Although Susan did mentioned the lowest salary that she will accepts, however that does not mean that she is willing and gave her consents. According to contract laws applicable, for any given situations such as that in the case of Susan a legally binding contract should always be in place to derive the significance and essence of Rues of Acceptance and legally binding contract.
2. Advising Omar
In this case concerning Omar, it is advisable that Omar should not have post an offer without the requirement in order. Withdrawing intention to create legal documents is a breach of the contract and can attract legal bonds.
Thus, Omar should reach a conclusion with Tariq in the most amicable way to clarify the intention mutually, and settle misunderstanding out of court.
3. Advising Brown
Case scenario of Brown is one good example of the rules of offer and acceptance. Yet legal capacity for a binding agreement is missing, which makes it void.
Thus, it is advisable that both parties should reach a conclusion thereof in their contract for it to make it enforceable by law. Either ways, both parties also should seek legal advices for any future correspondence so as to avoid any miscalculations and misunderstandings.
Meaning and Significance of a Condition, Warranty, In-Nominate term, and Force Majeure
A condition, warranty, In-nominate and Force majeure have their own defined meaning, which is illustrated and defined as follows:-
Condition: Condition defines certain stipulated terms to lists the circumstances of clauses as recognized by the law. Conditions are an essential term. As we have defined above, the significant nature of a condition is that “parties seeking to disclaim would not have entered into a contract where it is not present in an agreement." (Gillies, 2004, p. 228) Thus, it is reason enough that a condition forms the lists that trace the factor of a contract or its provisions thereof.
Warranty: What defines warranty is the fact that it is totally a concept in legal sections “to make a distinction between conditions for a variety of purposes, says Gillies (2004). After all, warranty simple terms trace the distinction being made either between conditions and warranties in common laws applicable in UK and elsewhere.
In-nominate Term: In-nominate term can be simplified to relate the bracket of contractual term, whose nature was such that in situation of a breach in any one of them could vary in seriousness and have legal liability. And such instance that identifies and entitles itself with applicable contractual law can be understood as an In-nominate term of a contract in essence in UK and in most judicial jurisdiction around the world.
Force Majeure: Under general law and its understanding, Christopher Thomas (2006) defines Force Majeure as a factor that can mean an exceptional event or circumstance, which in any case is beyond a party’s control." (p. 361) Hence, Force Majeure in legal undertanding of the term is very tricky.
The Components that defines ‘exclusion of a liability clause’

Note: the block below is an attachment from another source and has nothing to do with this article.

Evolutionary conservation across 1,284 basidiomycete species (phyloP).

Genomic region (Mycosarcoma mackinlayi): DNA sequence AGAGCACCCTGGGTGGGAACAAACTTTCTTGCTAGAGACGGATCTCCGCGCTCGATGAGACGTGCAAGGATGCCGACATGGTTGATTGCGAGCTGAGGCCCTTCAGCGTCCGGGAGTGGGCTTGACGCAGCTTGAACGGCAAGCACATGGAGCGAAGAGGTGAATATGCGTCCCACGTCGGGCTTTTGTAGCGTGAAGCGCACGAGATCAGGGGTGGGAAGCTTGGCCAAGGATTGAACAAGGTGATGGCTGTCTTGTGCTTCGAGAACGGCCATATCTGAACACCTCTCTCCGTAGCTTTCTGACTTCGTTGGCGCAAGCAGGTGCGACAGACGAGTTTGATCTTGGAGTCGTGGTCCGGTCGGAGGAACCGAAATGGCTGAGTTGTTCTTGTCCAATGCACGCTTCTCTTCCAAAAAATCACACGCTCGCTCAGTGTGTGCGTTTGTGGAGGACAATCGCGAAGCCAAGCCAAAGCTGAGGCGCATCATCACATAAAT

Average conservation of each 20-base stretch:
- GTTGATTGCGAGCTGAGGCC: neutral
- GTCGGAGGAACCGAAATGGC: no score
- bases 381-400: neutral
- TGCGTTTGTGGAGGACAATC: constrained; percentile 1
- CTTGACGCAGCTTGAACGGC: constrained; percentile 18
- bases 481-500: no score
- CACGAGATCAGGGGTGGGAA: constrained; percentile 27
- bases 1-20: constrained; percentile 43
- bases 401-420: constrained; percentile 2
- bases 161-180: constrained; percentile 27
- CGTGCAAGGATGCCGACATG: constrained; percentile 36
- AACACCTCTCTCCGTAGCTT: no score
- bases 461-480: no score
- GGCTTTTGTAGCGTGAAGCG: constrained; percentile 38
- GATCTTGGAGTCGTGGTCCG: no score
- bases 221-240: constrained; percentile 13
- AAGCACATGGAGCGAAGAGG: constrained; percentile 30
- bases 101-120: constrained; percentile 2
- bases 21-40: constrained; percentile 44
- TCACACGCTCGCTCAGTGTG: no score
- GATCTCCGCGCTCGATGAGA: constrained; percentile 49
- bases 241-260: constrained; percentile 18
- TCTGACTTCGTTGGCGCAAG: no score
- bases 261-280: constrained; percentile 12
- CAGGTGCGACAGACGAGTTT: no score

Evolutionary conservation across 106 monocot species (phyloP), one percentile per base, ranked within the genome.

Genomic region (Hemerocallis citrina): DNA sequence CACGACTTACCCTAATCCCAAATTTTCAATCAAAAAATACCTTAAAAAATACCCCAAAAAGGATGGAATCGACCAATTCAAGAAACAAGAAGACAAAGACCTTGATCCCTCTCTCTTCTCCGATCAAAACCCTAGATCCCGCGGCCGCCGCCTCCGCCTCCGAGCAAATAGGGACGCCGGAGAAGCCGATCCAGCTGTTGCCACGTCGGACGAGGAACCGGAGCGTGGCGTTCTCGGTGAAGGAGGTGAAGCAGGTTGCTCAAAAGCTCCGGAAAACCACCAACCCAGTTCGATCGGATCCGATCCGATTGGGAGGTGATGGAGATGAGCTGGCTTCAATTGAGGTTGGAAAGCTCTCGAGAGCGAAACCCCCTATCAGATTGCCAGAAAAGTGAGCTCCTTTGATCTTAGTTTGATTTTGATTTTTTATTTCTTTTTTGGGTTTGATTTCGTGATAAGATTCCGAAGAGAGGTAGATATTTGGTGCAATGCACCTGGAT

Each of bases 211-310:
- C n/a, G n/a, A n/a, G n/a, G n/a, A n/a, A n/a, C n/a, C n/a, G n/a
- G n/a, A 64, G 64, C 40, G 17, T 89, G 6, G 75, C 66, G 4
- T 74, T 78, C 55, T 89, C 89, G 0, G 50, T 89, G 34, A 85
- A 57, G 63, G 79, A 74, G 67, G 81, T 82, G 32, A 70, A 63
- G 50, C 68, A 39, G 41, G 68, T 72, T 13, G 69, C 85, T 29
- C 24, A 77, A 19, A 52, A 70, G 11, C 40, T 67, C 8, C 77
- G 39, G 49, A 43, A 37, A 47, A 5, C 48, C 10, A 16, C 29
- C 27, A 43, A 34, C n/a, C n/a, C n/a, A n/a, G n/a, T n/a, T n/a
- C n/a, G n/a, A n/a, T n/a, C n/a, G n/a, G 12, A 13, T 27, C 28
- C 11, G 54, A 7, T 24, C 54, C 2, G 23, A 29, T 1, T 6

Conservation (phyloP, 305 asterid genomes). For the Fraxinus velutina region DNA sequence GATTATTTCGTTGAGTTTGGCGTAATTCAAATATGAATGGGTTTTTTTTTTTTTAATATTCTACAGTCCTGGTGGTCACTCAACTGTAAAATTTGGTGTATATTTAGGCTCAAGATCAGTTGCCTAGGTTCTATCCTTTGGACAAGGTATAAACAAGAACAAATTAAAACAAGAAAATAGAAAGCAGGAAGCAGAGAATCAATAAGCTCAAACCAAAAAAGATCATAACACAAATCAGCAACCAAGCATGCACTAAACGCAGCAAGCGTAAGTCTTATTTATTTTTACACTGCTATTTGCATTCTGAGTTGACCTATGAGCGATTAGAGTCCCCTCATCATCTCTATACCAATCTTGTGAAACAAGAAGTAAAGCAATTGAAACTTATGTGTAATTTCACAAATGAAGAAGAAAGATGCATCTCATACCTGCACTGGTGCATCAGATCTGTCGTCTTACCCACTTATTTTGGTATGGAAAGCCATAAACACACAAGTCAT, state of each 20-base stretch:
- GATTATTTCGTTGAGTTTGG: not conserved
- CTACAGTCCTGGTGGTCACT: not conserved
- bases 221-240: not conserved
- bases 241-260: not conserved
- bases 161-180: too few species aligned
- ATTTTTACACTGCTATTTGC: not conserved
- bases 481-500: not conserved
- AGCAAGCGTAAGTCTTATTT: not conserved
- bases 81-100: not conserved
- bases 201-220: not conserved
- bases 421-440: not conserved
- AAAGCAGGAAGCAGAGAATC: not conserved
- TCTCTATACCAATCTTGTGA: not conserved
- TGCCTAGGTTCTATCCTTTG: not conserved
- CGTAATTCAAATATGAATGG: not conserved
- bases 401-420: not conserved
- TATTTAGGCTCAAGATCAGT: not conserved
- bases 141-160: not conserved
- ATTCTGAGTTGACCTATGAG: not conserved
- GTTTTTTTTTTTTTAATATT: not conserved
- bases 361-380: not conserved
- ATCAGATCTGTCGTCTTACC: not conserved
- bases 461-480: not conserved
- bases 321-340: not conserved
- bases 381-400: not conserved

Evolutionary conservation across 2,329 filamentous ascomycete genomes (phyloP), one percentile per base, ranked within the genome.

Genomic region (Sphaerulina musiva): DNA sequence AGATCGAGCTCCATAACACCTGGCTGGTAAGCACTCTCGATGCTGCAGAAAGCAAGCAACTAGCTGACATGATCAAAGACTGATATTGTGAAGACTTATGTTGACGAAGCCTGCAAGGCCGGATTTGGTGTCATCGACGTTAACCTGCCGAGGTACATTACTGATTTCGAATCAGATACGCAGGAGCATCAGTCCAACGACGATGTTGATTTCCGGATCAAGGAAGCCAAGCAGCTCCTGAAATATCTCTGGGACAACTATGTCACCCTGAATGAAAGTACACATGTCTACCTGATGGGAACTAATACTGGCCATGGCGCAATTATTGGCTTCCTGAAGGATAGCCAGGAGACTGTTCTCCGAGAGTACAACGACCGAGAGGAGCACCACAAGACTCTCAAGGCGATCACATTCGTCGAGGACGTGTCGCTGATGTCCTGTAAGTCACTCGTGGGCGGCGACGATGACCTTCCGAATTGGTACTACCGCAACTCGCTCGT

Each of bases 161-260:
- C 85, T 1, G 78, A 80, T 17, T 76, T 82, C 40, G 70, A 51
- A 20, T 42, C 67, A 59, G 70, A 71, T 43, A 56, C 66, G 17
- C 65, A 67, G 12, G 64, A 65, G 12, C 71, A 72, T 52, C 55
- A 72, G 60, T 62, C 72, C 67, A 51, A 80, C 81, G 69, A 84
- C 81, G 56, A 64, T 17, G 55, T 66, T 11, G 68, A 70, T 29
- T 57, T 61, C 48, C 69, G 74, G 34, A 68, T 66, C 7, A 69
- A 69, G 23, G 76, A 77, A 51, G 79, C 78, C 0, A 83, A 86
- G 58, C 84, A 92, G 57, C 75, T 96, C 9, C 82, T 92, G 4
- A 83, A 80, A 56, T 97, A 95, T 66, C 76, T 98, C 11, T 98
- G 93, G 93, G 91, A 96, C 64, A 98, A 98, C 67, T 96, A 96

To identify with this aspect of the discussion, it should be understood that “law is simple; however, facts that composed it are complex." (Wright, 2004, p. 8) In that essence, the components that define the exclusion of a liability clause can be focused on areas that application of its principle is complex in a sense. The component that defines ‘exclusion of a liability clause’ often takes into account the subject of rules that governs liability in any instance. In addition, liability exclusion or limitation of clauses as such also should be present. When it comes to contract interpretation, most of the time interpretations are lost in translations. Exclusion of liability clause also takes into account rules and procedures surrounding the components of a limitation, its arbitrations and adjudication, which signifies that factors that defines exclusion of liability clause have their own relevance and significances that are derived in a contractual term.
According to Unfair Contract Act terms 1977, applicable in UK, a clear distinction is made between all the legal aspects applicable for parties entered into a contract and factor of legal obligations, liability and all in between. Generally, it is applicable for consumers, however, it renders ineffective when subject to reasons alone.
Reflecting the same law to the case scenario of Ameena, we feel that Mighty Production Ltd conditions are validly incorporated into the contract, given that concert ticket procured by Ameena clearly states the conditions. Ameena reasoning alone cannot be taken as a means for filing litigations against Mighty Production Ltd, given that Unfair Contract Terms Acts clearly states the terms applicable for filing litigations against Negligence and likewise cannot be based on reason alone.
However, subject to reasonableness again, it is advisable again that negligence from the part of Mighty Production Ltd can be proven, which means that personal injury caused to Ameena carries legality for negligence from the part of Mighty Production Ltd which is what happened to Ameena who fractured her leg and can be reasonableness enough to counter-point in favor of Ameena.